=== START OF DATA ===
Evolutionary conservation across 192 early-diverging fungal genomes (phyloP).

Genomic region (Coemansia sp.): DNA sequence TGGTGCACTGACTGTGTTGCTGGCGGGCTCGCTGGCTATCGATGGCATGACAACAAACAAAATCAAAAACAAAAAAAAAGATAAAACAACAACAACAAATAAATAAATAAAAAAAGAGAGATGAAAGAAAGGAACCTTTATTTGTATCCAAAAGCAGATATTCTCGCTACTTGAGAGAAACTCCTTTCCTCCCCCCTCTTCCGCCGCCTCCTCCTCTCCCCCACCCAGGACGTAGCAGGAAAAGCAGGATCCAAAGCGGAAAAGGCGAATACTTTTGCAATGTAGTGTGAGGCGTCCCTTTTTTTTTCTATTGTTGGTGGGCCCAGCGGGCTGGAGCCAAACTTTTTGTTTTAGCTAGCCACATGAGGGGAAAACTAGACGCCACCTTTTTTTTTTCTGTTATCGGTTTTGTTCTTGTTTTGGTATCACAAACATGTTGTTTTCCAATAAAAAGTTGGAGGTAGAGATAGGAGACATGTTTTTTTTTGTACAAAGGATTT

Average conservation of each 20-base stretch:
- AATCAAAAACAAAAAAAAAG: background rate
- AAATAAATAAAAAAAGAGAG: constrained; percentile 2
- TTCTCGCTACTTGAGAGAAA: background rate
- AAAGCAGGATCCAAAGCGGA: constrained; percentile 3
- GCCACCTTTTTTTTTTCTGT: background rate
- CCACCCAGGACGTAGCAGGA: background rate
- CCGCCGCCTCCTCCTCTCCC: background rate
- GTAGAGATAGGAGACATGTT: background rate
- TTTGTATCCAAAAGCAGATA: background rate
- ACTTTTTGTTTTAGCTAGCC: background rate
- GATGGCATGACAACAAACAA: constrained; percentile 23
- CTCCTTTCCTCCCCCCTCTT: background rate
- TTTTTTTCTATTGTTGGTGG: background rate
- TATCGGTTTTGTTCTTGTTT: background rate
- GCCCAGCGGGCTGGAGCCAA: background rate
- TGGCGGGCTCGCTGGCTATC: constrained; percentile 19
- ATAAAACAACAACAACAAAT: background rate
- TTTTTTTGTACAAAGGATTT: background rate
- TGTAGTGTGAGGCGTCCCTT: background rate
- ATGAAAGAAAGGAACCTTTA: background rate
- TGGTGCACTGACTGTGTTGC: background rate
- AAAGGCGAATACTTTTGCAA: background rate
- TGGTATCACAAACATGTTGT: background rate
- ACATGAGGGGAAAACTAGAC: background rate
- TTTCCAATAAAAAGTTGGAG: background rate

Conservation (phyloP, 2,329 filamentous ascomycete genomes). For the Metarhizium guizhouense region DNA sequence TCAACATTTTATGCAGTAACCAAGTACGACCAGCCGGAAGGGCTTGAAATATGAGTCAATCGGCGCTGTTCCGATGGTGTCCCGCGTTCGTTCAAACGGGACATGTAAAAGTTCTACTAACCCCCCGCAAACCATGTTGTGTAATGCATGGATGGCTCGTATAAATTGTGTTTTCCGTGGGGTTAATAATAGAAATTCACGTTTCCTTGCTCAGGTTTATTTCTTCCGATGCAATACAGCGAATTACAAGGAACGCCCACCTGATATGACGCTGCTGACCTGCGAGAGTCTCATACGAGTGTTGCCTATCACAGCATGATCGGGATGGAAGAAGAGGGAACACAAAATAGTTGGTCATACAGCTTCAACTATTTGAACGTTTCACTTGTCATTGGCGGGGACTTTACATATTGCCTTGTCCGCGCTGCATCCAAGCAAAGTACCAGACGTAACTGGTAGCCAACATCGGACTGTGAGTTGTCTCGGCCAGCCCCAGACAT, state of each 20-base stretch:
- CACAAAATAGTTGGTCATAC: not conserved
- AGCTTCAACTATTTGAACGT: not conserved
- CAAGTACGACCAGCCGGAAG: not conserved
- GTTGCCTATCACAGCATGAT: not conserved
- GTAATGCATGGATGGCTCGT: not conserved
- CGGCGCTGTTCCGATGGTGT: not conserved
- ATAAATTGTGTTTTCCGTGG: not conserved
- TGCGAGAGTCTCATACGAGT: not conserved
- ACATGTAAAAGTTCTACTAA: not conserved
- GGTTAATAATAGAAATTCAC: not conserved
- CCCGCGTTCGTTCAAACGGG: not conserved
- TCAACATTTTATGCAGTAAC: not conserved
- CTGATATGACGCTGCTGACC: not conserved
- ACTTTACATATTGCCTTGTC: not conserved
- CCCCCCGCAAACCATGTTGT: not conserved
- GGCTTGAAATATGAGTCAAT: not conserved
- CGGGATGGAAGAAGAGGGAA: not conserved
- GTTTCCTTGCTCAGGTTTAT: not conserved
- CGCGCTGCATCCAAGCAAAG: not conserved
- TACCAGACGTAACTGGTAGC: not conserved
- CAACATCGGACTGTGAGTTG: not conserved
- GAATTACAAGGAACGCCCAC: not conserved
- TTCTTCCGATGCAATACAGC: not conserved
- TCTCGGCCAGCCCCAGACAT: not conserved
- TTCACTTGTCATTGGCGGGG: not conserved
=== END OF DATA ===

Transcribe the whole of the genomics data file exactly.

Evolutionary conservation across 192 early-diverging fungal genomes (phyloP).

Genomic region (Coemansia sp.): DNA sequence TGGTGCACTGACTGTGTTGCTGGCGGGCTCGCTGGCTATCGATGGCATGACAACAAACAAAATCAAAAACAAAAAAAAAGATAAAACAACAACAACAAATAAATAAATAAAAAAAGAGAGATGAAAGAAAGGAACCTTTATTTGTATCCAAAAGCAGATATTCTCGCTACTTGAGAGAAACTCCTTTCCTCCCCCCTCTTCCGCCGCCTCCTCCTCTCCCCCACCCAGGACGTAGCAGGAAAAGCAGGATCCAAAGCGGAAAAGGCGAATACTTTTGCAATGTAGTGTGAGGCGTCCCTTTTTTTTTCTATTGTTGGTGGGCCCAGCGGGCTGGAGCCAAACTTTTTGTTTTAGCTAGCCACATGAGGGGAAAACTAGACGCCACCTTTTTTTTTTCTGTTATCGGTTTTGTTCTTGTTTTGGTATCACAAACATGTTGTTTTCCAATAAAAAGTTGGAGGTAGAGATAGGAGACATGTTTTTTTTTGTACAAAGGATTT

Average conservation of each 20-base stretch:
- AATCAAAAACAAAAAAAAAG: background rate
- AAATAAATAAAAAAAGAGAG: constrained; percentile 2
- TTCTCGCTACTTGAGAGAAA: background rate
- AAAGCAGGATCCAAAGCGGA: constrained; percentile 3
- GCCACCTTTTTTTTTTCTGT: background rate
- CCACCCAGGACGTAGCAGGA: background rate
- CCGCCGCCTCCTCCTCTCCC: background rate
- GTAGAGATAGGAGACATGTT: background rate
- TTTGTATCCAAAAGCAGATA: background rate
- ACTTTTTGTTTTAGCTAGCC: background rate
- GATGGCATGACAACAAACAA: constrained; percentile 23
- CTCCTTTCCTCCCCCCTCTT: background rate
- TTTTTTTCTATTGTTGGTGG: background rate
- TATCGGTTTTGTTCTTGTTT: background rate
- GCCCAGCGGGCTGGAGCCAA: background rate
- TGGCGGGCTCGCTGGCTATC: constrained; percentile 19
- ATAAAACAACAACAACAAAT: background rate
- TTTTTTTGTACAAAGGATTT: background rate
- TGTAGTGTGAGGCGTCCCTT: background rate
- ATGAAAGAAAGGAACCTTTA: background rate
- TGGTGCACTGACTGTGTTGC: background rate
- AAAGGCGAATACTTTTGCAA: background rate
- TGGTATCACAAACATGTTGT: background rate
- ACATGAGGGGAAAACTAGAC: background rate
- TTTCCAATAAAAAGTTGGAG: background rate

Conservation (phyloP, 2,329 filamentous ascomycete genomes). For the Metarhizium guizhouense region DNA sequence TCAACATTTTATGCAGTAACCAAGTACGACCAGCCGGAAGGGCTTGAAATATGAGTCAATCGGCGCTGTTCCGATGGTGTCCCGCGTTCGTTCAAACGGGACATGTAAAAGTTCTACTAACCCCCCGCAAACCATGTTGTGTAATGCATGGATGGCTCGTATAAATTGTGTTTTCCGTGGGGTTAATAATAGAAATTCACGTTTCCTTGCTCAGGTTTATTTCTTCCGATGCAATACAGCGAATTACAAGGAACGCCCACCTGATATGACGCTGCTGACCTGCGAGAGTCTCATACGAGTGTTGCCTATCACAGCATGATCGGGATGGAAGAAGAGGGAACACAAAATAGTTGGTCATACAGCTTCAACTATTTGAACGTTTCACTTGTCATTGGCGGGGACTTTACATATTGCCTTGTCCGCGCTGCATCCAAGCAAAGTACCAGACGTAACTGGTAGCCAACATCGGACTGTGAGTTGTCTCGGCCAGCCCCAGACAT, state of each 20-base stretch:
- CACAAAATAGTTGGTCATAC: not conserved
- AGCTTCAACTATTTGAACGT: not conserved
- CAAGTACGACCAGCCGGAAG: not conserved
- GTTGCCTATCACAGCATGAT: not conserved
- GTAATGCATGGATGGCTCGT: not conserved
- CGGCGCTGTTCCGATGGTGT: not conserved
- ATAAATTGTGTTTTCCGTGG: not conserved
- TGCGAGAGTCTCATACGAGT: not conserved
- ACATGTAAAAGTTCTACTAA: not conserved
- GGTTAATAATAGAAATTCAC: not conserved
- CCCGCGTTCGTTCAAACGGG: not conserved
- TCAACATTTTATGCAGTAAC: not conserved
- CTGATATGACGCTGCTGACC: not conserved
- ACTTTACATATTGCCTTGTC: not conserved
- CCCCCCGCAAACCATGTTGT: not conserved
- GGCTTGAAATATGAGTCAAT: not conserved
- CGGGATGGAAGAAGAGGGAA: not conserved
- GTTTCCTTGCTCAGGTTTAT: not conserved
- CGCGCTGCATCCAAGCAAAG: not conserved
- TACCAGACGTAACTGGTAGC: not conserved
- CAACATCGGACTGTGAGTTG: not conserved
- GAATTACAAGGAACGCCCAC: not conserved
- TTCTTCCGATGCAATACAGC: not conserved
- TCTCGGCCAGCCCCAGACAT: not conserved
- TTCACTTGTCATTGGCGGGG: not conserved